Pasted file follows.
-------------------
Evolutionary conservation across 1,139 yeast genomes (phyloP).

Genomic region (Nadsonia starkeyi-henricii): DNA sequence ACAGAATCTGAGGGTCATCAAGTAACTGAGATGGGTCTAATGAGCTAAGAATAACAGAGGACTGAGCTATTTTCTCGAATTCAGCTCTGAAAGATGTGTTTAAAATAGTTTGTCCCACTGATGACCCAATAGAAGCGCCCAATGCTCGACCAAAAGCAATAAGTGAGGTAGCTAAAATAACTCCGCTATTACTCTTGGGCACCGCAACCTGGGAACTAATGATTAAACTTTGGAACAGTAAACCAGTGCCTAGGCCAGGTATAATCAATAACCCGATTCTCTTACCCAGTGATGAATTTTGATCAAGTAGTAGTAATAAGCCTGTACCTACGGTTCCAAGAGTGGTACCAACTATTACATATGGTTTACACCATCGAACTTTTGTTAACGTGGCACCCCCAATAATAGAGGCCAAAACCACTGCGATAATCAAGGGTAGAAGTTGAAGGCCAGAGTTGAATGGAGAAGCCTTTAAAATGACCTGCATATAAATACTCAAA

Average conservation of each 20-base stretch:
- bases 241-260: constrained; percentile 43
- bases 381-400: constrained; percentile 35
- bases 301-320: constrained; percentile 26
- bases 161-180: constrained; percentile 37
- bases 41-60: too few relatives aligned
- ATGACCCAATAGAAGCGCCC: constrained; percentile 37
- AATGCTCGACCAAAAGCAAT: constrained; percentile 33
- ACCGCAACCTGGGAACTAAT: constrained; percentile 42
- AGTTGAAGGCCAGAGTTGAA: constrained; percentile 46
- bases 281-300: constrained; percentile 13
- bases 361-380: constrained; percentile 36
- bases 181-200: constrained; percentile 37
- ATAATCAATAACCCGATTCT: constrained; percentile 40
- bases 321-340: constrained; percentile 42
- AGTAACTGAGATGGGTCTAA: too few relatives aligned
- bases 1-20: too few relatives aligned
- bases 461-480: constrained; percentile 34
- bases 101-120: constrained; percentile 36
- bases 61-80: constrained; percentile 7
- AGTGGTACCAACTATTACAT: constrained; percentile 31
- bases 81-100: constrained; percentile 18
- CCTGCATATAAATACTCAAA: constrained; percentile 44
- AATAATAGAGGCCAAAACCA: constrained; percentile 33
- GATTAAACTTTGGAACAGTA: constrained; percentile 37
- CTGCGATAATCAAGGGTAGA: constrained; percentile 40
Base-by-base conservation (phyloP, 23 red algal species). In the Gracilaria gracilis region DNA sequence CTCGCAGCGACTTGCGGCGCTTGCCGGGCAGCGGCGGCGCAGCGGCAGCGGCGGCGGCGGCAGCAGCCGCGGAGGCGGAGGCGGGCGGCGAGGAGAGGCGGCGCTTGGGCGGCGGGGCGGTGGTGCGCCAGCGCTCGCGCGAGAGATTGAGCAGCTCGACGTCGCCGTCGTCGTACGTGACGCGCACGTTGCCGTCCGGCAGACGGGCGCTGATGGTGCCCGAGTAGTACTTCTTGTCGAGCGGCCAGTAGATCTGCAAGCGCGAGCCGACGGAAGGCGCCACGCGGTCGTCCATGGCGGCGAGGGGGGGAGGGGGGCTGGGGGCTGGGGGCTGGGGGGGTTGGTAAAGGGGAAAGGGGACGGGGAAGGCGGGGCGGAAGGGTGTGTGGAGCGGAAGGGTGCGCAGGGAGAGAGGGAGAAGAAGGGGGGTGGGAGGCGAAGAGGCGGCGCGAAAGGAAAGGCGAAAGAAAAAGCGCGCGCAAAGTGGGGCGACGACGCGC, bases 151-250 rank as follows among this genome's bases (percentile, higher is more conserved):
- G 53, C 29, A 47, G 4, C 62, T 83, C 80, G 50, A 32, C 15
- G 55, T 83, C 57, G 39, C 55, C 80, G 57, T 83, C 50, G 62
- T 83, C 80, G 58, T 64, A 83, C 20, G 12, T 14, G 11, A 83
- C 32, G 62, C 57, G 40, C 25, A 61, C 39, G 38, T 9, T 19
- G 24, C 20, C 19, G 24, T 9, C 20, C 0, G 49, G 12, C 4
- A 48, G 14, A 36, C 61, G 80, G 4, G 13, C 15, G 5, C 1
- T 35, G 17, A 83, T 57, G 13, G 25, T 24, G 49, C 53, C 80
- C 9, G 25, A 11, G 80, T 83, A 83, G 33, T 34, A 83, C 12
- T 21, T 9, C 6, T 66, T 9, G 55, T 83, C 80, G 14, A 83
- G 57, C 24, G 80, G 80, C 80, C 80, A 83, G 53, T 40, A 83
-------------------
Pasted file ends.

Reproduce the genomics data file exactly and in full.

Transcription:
Evolutionary conservation across 1,139 yeast genomes (phyloP).

Genomic region (Nadsonia starkeyi-henricii): DNA sequence ACAGAATCTGAGGGTCATCAAGTAACTGAGATGGGTCTAATGAGCTAAGAATAACAGAGGACTGAGCTATTTTCTCGAATTCAGCTCTGAAAGATGTGTTTAAAATAGTTTGTCCCACTGATGACCCAATAGAAGCGCCCAATGCTCGACCAAAAGCAATAAGTGAGGTAGCTAAAATAACTCCGCTATTACTCTTGGGCACCGCAACCTGGGAACTAATGATTAAACTTTGGAACAGTAAACCAGTGCCTAGGCCAGGTATAATCAATAACCCGATTCTCTTACCCAGTGATGAATTTTGATCAAGTAGTAGTAATAAGCCTGTACCTACGGTTCCAAGAGTGGTACCAACTATTACATATGGTTTACACCATCGAACTTTTGTTAACGTGGCACCCCCAATAATAGAGGCCAAAACCACTGCGATAATCAAGGGTAGAAGTTGAAGGCCAGAGTTGAATGGAGAAGCCTTTAAAATGACCTGCATATAAATACTCAAA

Average conservation of each 20-base stretch:
- bases 241-260: constrained; percentile 43
- bases 381-400: constrained; percentile 35
- bases 301-320: constrained; percentile 26
- bases 161-180: constrained; percentile 37
- bases 41-60: too few relatives aligned
- ATGACCCAATAGAAGCGCCC: constrained; percentile 37
- AATGCTCGACCAAAAGCAAT: constrained; percentile 33
- ACCGCAACCTGGGAACTAAT: constrained; percentile 42
- AGTTGAAGGCCAGAGTTGAA: constrained; percentile 46
- bases 281-300: constrained; percentile 13
- bases 361-380: constrained; percentile 36
- bases 181-200: constrained; percentile 37
- ATAATCAATAACCCGATTCT: constrained; percentile 40
- bases 321-340: constrained; percentile 42
- AGTAACTGAGATGGGTCTAA: too few relatives aligned
- bases 1-20: too few relatives aligned
- bases 461-480: constrained; percentile 34
- bases 101-120: constrained; percentile 36
- bases 61-80: constrained; percentile 7
- AGTGGTACCAACTATTACAT: constrained; percentile 31
- bases 81-100: constrained; percentile 18
- CCTGCATATAAATACTCAAA: constrained; percentile 44
- AATAATAGAGGCCAAAACCA: constrained; percentile 33
- GATTAAACTTTGGAACAGTA: constrained; percentile 37
- CTGCGATAATCAAGGGTAGA: constrained; percentile 40
Base-by-base conservation (phyloP, 23 red algal species). In the Gracilaria gracilis region DNA sequence CTCGCAGCGACTTGCGGCGCTTGCCGGGCAGCGGCGGCGCAGCGGCAGCGGCGGCGGCGGCAGCAGCCGCGGAGGCGGAGGCGGGCGGCGAGGAGAGGCGGCGCTTGGGCGGCGGGGCGGTGGTGCGCCAGCGCTCGCGCGAGAGATTGAGCAGCTCGACGTCGCCGTCGTCGTACGTGACGCGCACGTTGCCGTCCGGCAGACGGGCGCTGATGGTGCCCGAGTAGTACTTCTTGTCGAGCGGCCAGTAGATCTGCAAGCGCGAGCCGACGGAAGGCGCCACGCGGTCGTCCATGGCGGCGAGGGGGGGAGGGGGGCTGGGGGCTGGGGGCTGGGGGGGTTGGTAAAGGGGAAAGGGGACGGGGAAGGCGGGGCGGAAGGGTGTGTGGAGCGGAAGGGTGCGCAGGGAGAGAGGGAGAAGAAGGGGGGTGGGAGGCGAAGAGGCGGCGCGAAAGGAAAGGCGAAAGAAAAAGCGCGCGCAAAGTGGGGCGACGACGCGC, bases 151-250 rank as follows among this genome's bases (percentile, higher is more conserved):
- G 53, C 29, A 47, G 4, C 62, T 83, C 80, G 50, A 32, C 15
- G 55, T 83, C 57, G 39, C 55, C 80, G 57, T 83, C 50, G 62
- T 83, C 80, G 58, T 64, A 83, C 20, G 12, T 14, G 11, A 83
- C 32, G 62, C 57, G 40, C 25, A 61, C 39, G 38, T 9, T 19
- G 24, C 20, C 19, G 24, T 9, C 20, C 0, G 49, G 12, C 4
- A 48, G 14, A 36, C 61, G 80, G 4, G 13, C 15, G 5, C 1
- T 35, G 17, A 83, T 57, G 13, G 25, T 24, G 49, C 53, C 80
- C 9, G 25, A 11, G 80, T 83, A 83, G 33, T 34, A 83, C 12
- T 21, T 9, C 6, T 66, T 9, G 55, T 83, C 80, G 14, A 83
- G 57, C 24, G 80, G 80, C 80, C 80, A 83, G 53, T 40, A 83